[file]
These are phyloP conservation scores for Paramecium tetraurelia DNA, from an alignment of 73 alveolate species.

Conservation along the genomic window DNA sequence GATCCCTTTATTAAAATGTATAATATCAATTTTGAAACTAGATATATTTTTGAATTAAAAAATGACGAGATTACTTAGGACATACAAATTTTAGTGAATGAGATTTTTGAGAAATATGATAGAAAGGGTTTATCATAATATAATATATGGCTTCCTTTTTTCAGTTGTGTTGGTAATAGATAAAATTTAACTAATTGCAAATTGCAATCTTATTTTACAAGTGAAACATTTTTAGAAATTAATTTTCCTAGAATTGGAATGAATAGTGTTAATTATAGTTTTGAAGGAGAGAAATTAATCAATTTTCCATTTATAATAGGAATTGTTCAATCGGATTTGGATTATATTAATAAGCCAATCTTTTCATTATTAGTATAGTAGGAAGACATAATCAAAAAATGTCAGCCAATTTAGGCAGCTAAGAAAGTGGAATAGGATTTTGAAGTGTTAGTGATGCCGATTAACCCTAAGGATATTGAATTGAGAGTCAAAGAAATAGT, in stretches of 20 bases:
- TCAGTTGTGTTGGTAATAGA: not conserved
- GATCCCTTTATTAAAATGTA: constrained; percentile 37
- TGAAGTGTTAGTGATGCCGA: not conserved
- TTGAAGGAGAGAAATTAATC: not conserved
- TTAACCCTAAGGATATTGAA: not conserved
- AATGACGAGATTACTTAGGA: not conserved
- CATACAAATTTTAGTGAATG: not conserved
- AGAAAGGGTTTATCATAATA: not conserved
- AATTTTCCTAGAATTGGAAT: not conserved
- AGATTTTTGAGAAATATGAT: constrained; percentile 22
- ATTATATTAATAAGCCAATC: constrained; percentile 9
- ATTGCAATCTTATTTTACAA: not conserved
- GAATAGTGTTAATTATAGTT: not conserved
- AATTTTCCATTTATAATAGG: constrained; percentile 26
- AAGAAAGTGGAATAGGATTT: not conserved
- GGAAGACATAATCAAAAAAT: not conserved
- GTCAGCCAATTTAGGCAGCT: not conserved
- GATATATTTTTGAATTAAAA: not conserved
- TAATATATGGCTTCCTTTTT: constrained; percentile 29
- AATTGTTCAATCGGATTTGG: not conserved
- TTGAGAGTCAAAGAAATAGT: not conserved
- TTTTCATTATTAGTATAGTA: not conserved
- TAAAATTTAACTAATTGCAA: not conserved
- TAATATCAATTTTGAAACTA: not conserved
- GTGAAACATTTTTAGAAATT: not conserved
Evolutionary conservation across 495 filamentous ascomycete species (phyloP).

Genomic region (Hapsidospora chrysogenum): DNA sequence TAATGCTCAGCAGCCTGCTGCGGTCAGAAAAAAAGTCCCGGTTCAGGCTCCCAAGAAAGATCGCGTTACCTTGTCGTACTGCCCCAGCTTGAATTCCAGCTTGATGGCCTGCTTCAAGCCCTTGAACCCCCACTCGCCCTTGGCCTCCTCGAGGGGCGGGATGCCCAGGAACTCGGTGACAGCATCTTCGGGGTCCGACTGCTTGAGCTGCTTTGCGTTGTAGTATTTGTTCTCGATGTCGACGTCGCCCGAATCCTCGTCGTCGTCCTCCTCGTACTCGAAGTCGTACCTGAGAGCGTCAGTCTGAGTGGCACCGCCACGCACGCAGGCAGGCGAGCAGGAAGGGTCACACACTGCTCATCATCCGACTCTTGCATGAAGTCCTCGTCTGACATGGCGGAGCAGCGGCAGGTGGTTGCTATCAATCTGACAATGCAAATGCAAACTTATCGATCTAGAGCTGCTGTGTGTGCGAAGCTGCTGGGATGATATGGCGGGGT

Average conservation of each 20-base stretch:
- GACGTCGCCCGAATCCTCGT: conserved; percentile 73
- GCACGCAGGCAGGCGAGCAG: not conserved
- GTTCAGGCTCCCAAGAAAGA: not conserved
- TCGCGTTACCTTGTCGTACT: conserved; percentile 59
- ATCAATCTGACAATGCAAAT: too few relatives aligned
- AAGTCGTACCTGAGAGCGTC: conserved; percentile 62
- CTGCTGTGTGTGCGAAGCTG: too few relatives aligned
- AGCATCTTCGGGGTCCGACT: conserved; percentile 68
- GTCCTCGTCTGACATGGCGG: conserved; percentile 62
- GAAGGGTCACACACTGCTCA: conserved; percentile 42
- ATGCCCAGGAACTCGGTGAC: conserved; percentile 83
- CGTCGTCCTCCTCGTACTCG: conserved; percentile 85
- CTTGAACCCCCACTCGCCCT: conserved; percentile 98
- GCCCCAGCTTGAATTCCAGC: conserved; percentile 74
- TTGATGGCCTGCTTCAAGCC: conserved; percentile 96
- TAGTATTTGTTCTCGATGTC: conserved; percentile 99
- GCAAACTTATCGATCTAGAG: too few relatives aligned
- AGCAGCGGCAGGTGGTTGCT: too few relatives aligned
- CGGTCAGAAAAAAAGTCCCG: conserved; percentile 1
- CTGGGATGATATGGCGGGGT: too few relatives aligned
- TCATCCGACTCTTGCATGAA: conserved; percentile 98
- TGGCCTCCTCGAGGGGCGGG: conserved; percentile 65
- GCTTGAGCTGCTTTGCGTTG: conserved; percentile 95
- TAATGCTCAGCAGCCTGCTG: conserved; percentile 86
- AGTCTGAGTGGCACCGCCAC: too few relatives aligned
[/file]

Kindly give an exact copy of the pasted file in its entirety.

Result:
These are phyloP conservation scores for Paramecium tetraurelia DNA, from an alignment of 73 alveolate species.

Conservation along the genomic window DNA sequence GATCCCTTTATTAAAATGTATAATATCAATTTTGAAACTAGATATATTTTTGAATTAAAAAATGACGAGATTACTTAGGACATACAAATTTTAGTGAATGAGATTTTTGAGAAATATGATAGAAAGGGTTTATCATAATATAATATATGGCTTCCTTTTTTCAGTTGTGTTGGTAATAGATAAAATTTAACTAATTGCAAATTGCAATCTTATTTTACAAGTGAAACATTTTTAGAAATTAATTTTCCTAGAATTGGAATGAATAGTGTTAATTATAGTTTTGAAGGAGAGAAATTAATCAATTTTCCATTTATAATAGGAATTGTTCAATCGGATTTGGATTATATTAATAAGCCAATCTTTTCATTATTAGTATAGTAGGAAGACATAATCAAAAAATGTCAGCCAATTTAGGCAGCTAAGAAAGTGGAATAGGATTTTGAAGTGTTAGTGATGCCGATTAACCCTAAGGATATTGAATTGAGAGTCAAAGAAATAGT, in stretches of 20 bases:
- TCAGTTGTGTTGGTAATAGA: not conserved
- GATCCCTTTATTAAAATGTA: constrained; percentile 37
- TGAAGTGTTAGTGATGCCGA: not conserved
- TTGAAGGAGAGAAATTAATC: not conserved
- TTAACCCTAAGGATATTGAA: not conserved
- AATGACGAGATTACTTAGGA: not conserved
- CATACAAATTTTAGTGAATG: not conserved
- AGAAAGGGTTTATCATAATA: not conserved
- AATTTTCCTAGAATTGGAAT: not conserved
- AGATTTTTGAGAAATATGAT: constrained; percentile 22
- ATTATATTAATAAGCCAATC: constrained; percentile 9
- ATTGCAATCTTATTTTACAA: not conserved
- GAATAGTGTTAATTATAGTT: not conserved
- AATTTTCCATTTATAATAGG: constrained; percentile 26
- AAGAAAGTGGAATAGGATTT: not conserved
- GGAAGACATAATCAAAAAAT: not conserved
- GTCAGCCAATTTAGGCAGCT: not conserved
- GATATATTTTTGAATTAAAA: not conserved
- TAATATATGGCTTCCTTTTT: constrained; percentile 29
- AATTGTTCAATCGGATTTGG: not conserved
- TTGAGAGTCAAAGAAATAGT: not conserved
- TTTTCATTATTAGTATAGTA: not conserved
- TAAAATTTAACTAATTGCAA: not conserved
- TAATATCAATTTTGAAACTA: not conserved
- GTGAAACATTTTTAGAAATT: not conserved
Evolutionary conservation across 495 filamentous ascomycete species (phyloP).

Genomic region (Hapsidospora chrysogenum): DNA sequence TAATGCTCAGCAGCCTGCTGCGGTCAGAAAAAAAGTCCCGGTTCAGGCTCCCAAGAAAGATCGCGTTACCTTGTCGTACTGCCCCAGCTTGAATTCCAGCTTGATGGCCTGCTTCAAGCCCTTGAACCCCCACTCGCCCTTGGCCTCCTCGAGGGGCGGGATGCCCAGGAACTCGGTGACAGCATCTTCGGGGTCCGACTGCTTGAGCTGCTTTGCGTTGTAGTATTTGTTCTCGATGTCGACGTCGCCCGAATCCTCGTCGTCGTCCTCCTCGTACTCGAAGTCGTACCTGAGAGCGTCAGTCTGAGTGGCACCGCCACGCACGCAGGCAGGCGAGCAGGAAGGGTCACACACTGCTCATCATCCGACTCTTGCATGAAGTCCTCGTCTGACATGGCGGAGCAGCGGCAGGTGGTTGCTATCAATCTGACAATGCAAATGCAAACTTATCGATCTAGAGCTGCTGTGTGTGCGAAGCTGCTGGGATGATATGGCGGGGT

Average conservation of each 20-base stretch:
- GACGTCGCCCGAATCCTCGT: conserved; percentile 73
- GCACGCAGGCAGGCGAGCAG: not conserved
- GTTCAGGCTCCCAAGAAAGA: not conserved
- TCGCGTTACCTTGTCGTACT: conserved; percentile 59
- ATCAATCTGACAATGCAAAT: too few relatives aligned
- AAGTCGTACCTGAGAGCGTC: conserved; percentile 62
- CTGCTGTGTGTGCGAAGCTG: too few relatives aligned
- AGCATCTTCGGGGTCCGACT: conserved; percentile 68
- GTCCTCGTCTGACATGGCGG: conserved; percentile 62
- GAAGGGTCACACACTGCTCA: conserved; percentile 42
- ATGCCCAGGAACTCGGTGAC: conserved; percentile 83
- CGTCGTCCTCCTCGTACTCG: conserved; percentile 85
- CTTGAACCCCCACTCGCCCT: conserved; percentile 98
- GCCCCAGCTTGAATTCCAGC: conserved; percentile 74
- TTGATGGCCTGCTTCAAGCC: conserved; percentile 96
- TAGTATTTGTTCTCGATGTC: conserved; percentile 99
- GCAAACTTATCGATCTAGAG: too few relatives aligned
- AGCAGCGGCAGGTGGTTGCT: too few relatives aligned
- CGGTCAGAAAAAAAGTCCCG: conserved; percentile 1
- CTGGGATGATATGGCGGGGT: too few relatives aligned
- TCATCCGACTCTTGCATGAA: conserved; percentile 98
- TGGCCTCCTCGAGGGGCGGG: conserved; percentile 65
- GCTTGAGCTGCTTTGCGTTG: conserved; percentile 95
- TAATGCTCAGCAGCCTGCTG: conserved; percentile 86
- AGTCTGAGTGGCACCGCCAC: too few relatives aligned